Americans used more energy in 2018 than in any other year, according to the most recent energy flow charts released by Lawrence Livermore National Laboratory (LLNL). Overall total energy consumption rose to 101.2 quadrillion BTU (or "quads"). The prior record, set in 2007, was 101.0 quads. Energy use went up by 3.6 percent from 2017, which also is the largest annual increase since 2010.
Each year, the Laboratory releases energy flow charts that illustrate the nation's consumption and use of energy. Americans used 3.5 quads (quadrillion BTU) more in 2018 than in 2017. A BTU, or British Thermal Unit, is a unit of measurement for energy; 3,400 BTUs is equivalent to about 1 kilowatt-hour.
The largest increases in energy supply came from natural gas, wind and solar energy. In 2018, wind use was up 0.18 quads (7.6 percent) and solar was up 0.18 quads (22 percent). Over the last decade (between 2008 and 2018), total renewable energy production has doubled, including a five-fold increase in wind power and a 48-fold increase in solar. Wind and solar combined now produce more electricity than hydroelectric power, which dominated renewable energy for decades.
Supply from natural gas increased by 3 quadrillion BTU, from 28 in 2017 to 31 in 2018, a 10.7 percent increase. "This reflects a significant increase to electricity generation, where gas continues to displace coal," Simon said. "2018 had a hotter summer than 2017, requiring more electricity for air conditioning, driving up gas consumption. It also had a colder winter, which increased gas demand in the residential sector."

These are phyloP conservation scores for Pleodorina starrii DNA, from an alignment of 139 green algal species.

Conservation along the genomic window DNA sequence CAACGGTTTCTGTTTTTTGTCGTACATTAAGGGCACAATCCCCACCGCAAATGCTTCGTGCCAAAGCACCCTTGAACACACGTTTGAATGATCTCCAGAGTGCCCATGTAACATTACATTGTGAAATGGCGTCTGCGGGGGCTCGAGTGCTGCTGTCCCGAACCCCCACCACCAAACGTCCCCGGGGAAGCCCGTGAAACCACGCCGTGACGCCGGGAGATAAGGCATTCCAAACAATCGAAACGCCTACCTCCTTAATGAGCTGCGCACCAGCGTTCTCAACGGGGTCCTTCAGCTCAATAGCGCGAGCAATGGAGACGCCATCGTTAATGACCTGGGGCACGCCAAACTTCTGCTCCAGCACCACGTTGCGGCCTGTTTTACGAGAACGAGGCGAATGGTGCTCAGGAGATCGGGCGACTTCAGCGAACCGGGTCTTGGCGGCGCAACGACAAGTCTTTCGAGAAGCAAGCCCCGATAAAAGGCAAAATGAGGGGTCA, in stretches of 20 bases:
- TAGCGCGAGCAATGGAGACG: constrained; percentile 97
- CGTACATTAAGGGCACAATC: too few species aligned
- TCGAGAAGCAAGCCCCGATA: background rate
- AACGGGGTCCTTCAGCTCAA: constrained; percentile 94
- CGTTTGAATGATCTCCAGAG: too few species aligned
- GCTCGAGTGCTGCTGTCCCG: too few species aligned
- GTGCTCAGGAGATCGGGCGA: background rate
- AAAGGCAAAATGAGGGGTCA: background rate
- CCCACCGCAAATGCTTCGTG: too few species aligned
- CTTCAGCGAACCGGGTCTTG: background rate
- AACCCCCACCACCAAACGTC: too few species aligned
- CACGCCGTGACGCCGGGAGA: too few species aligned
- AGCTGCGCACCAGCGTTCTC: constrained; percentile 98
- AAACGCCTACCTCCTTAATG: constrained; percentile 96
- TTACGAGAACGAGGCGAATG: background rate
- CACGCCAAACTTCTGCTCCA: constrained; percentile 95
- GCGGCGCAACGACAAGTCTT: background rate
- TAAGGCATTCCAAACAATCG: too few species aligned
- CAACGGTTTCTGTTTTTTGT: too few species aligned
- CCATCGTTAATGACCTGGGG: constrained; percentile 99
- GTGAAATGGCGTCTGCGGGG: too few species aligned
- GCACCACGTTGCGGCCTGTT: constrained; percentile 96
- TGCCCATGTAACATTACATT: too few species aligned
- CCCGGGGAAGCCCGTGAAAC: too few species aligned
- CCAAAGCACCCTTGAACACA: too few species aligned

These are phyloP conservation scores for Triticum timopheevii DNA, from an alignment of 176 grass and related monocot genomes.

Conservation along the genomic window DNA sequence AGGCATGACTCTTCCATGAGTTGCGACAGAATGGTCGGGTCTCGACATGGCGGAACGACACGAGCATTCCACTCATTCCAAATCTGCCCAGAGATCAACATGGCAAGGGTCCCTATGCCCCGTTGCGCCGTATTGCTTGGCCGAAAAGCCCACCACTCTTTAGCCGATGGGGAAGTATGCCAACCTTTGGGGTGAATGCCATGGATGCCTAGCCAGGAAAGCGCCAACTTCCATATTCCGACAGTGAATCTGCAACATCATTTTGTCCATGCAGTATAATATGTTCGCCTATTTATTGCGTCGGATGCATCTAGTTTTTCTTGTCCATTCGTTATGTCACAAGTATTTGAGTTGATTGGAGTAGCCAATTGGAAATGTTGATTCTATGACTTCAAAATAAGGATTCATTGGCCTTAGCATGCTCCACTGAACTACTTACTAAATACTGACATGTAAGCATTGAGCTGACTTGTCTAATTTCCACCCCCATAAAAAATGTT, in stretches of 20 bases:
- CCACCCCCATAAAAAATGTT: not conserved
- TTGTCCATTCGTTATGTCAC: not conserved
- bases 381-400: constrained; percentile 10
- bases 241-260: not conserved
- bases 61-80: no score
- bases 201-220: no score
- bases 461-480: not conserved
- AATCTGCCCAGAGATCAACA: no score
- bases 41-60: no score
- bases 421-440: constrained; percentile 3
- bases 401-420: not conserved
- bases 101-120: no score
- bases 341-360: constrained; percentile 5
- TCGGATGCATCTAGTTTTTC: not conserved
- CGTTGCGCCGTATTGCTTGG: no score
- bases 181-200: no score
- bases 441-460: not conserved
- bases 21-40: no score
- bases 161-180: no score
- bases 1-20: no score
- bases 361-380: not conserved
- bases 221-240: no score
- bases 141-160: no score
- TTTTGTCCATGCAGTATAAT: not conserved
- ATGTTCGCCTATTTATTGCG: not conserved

Coal consumption continued to fall in 2018 by 0.7 quads or 5 percent, due mainly to increases in natural gas and renewable use.
Biomass use was up by about 0.2 quads or 5 percent from 2017 levels. Most of the increase in biomass use was in the residential sector for heating. Biofuel use in transportation, which is dominated by ethanol use in gasoline, was essentially unchanged since 2017.
Petroleum use (oil) was up 0.7 quads or 2 percent, but barely budged in the dominant transportation sector. However, it rose substantially in the industrial sector. Although data are not yet available on specific uses within the sector, "it is likely the result of increased manufacturing, petrochemical production and refining of fuel for export," Simon said.
All energy use results in some losses, shown on the charts as rejected energy. This energy most often takes the form of waste heat, such as the warm exhaust from automobiles and furnaces. The efficiency of the nation's cars, lightbulbs and factories determines how much waste heat is produced and how much fuel and electricity can be put to productive use.
Provided by Lawrence Livermore National Laboratory